by Mary Calvi
“Love at first sight,” a Harvard College student writes in his private journals. “I have never… gone to sleep or waked up without thinking of her; and I doubt if an hour has passed that I have not thought of her.” The words could have been written by any lover in any age. But they were written 150 years ago during the Gilded Age. And it was a young man named Theodore Roosevelt who had fallen in love.
Her name was Alice Hathaway Lee, a Boston Brahmin, a beauty, and a woman who was beginning to do things differently than other women in the 1800s. An avid athlete who competed in tennis, an attendee at Roosevelt’s boxing matches, a lady who crashed the Harvard gender barrier by entering the all-male elite Porcellian Club to have lunch with Teddy, and a guest at the college commencement activities when he gave what would become his first public address. History books have listed it as a senior thesis, instead, it was a speech that Roosevelt delivered on equal rights for women: “Especially as regards the laws relating to marriage there should be the most absolute equality preserved between the two sexes. I do not think the woman should assume the man’s name. The man should have no more right over the person or property of his wife than she has over the person or property of her husband… I would have the word “obey” used no more by the wife than by the husband. The woman, too, should have at least as much voice as the man in everything regarding the children; indeed, I should say, more.”
Although Alice married Theodore Roosevelt—and presumably did not become his “property”—she never became the first lady to the future 26th President of the United States either. The 1979 Pulitzer-prize-winning biography by Edmund Morris makes that appear to be a good thing. Morris writes that “Alice… would have driven Roosevelt to suicide from sheer boredom.” Morris calls her “a creature so bland and uncomplicated as to be incapable of spiritual growth,” and writes that “all love-letters between himself and Alice—with four trivial exceptions—were destroyed.” The assertions about Alice in Morris’ otherwise impressive biography of our 26th president appear to have put a cap on any further research or question about Alice Lee’s influence on Theodore Roosevelt.
Upon examination of Roosevelt’s journal entries which mention Alice’s name more than one hundred times—this researcher had a hunch that the supposed insignificance of Alice may have been overstated. And so began a years-long study into the life of Miss Lee, which revealed that the love letters not only existed, but were eye-opening. Housed in the Hollis Archives of Harvard University are 23 letters written by Alice, and 23 written by Teddy, all in pristine readable condition. She writes in one of them, “You dear old Teddy I shall have you here Saturday night. I shall not let any one look at you as I shall want you all to my self.” He adds, “Darling, how can you be so perfectly bewitching? I can really almost see as I write your slender, graceful figure, the pretty poise of your head, and your pure, innocent little face. Sweetest, I love you with my whole heart.” Meticulously transcribing these letters could be described as an intrusion: they were deeply intimate and passionate with phrasing like, “I worship you so that it seems almost desecration to touch you; and yet when I am with you I can hardly let you a moment out of my arms,” and “…you will have two weeks complete rest at Oyster Bay, and then you shall do just as you please in every thing.”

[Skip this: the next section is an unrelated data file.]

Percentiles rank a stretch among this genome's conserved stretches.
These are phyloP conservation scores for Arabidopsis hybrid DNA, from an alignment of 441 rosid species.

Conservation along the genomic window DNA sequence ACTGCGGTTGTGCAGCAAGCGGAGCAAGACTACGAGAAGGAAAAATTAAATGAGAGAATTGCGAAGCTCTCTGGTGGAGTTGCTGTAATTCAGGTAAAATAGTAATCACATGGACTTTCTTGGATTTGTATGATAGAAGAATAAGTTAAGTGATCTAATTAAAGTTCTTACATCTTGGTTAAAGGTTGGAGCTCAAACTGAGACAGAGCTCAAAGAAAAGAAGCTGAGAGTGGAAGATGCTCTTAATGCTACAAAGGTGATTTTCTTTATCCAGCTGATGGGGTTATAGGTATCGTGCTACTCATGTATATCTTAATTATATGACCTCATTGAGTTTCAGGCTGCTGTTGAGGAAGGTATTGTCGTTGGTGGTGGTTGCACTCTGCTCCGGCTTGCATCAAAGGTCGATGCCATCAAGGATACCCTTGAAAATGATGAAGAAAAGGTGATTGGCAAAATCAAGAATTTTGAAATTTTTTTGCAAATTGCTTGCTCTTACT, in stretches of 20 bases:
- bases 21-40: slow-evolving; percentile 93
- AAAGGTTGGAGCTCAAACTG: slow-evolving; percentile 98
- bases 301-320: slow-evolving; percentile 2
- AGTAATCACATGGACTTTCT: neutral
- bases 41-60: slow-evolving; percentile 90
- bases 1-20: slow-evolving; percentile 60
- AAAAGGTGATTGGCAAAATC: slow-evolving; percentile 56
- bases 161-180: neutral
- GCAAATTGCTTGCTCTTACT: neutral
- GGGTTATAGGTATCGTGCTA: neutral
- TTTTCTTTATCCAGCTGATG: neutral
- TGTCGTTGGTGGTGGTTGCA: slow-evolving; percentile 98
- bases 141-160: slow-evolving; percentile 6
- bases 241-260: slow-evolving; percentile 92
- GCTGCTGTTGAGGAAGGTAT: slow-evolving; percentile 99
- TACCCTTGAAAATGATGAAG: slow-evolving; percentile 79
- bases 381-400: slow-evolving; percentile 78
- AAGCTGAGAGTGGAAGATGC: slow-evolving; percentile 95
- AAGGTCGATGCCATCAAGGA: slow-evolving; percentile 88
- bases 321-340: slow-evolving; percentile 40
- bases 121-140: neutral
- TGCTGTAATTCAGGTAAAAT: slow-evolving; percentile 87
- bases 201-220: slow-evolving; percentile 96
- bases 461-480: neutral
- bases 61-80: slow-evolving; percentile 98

Besides the letters to each other, dozens of other correspondences, including Alice’s to Roosevelt’s mother and sisters, as well as photographs and ephemera in the collection prove a love for the ages and one that shows a distinct impact on Theodore’s life and political future. At the start of his college career, his desire to follow the field of science is clear in his writings before meeting Alice, but as their courtship deepens, he begins to shift his focus to government and political reform. His speech on equal rights for women fell in the same year as the fight for women to enter Harvard College was at its peak, and Alice Lee’s influence on his forming opinions is difficult to doubt.
Now that the transcriptions of their writings have been donated to the library that houses them for future research, my hope is that study might continue into a relationship between a man on the cusp of greatness and a woman who Roosevelt himself later described as having the “strength of a true woman.”
The correspondence between Theodore Roosevelt and Alice Hathaway Lee (1878-1884) are held at Houghton Library at Harvard University under the Alice Roosevelt Longworth family papers, MS Am 1541.9.
Mary Calvi is a 12-time New York Emmy award-winning journalist and national anchor. Her in-depth research for her debut book, DEAR GEORGE, DEAR MARY: A Novel of George Washington’s First Love, is the basis of a Smithsonian Channel documentary. Calvi lives in Yonkers, New York.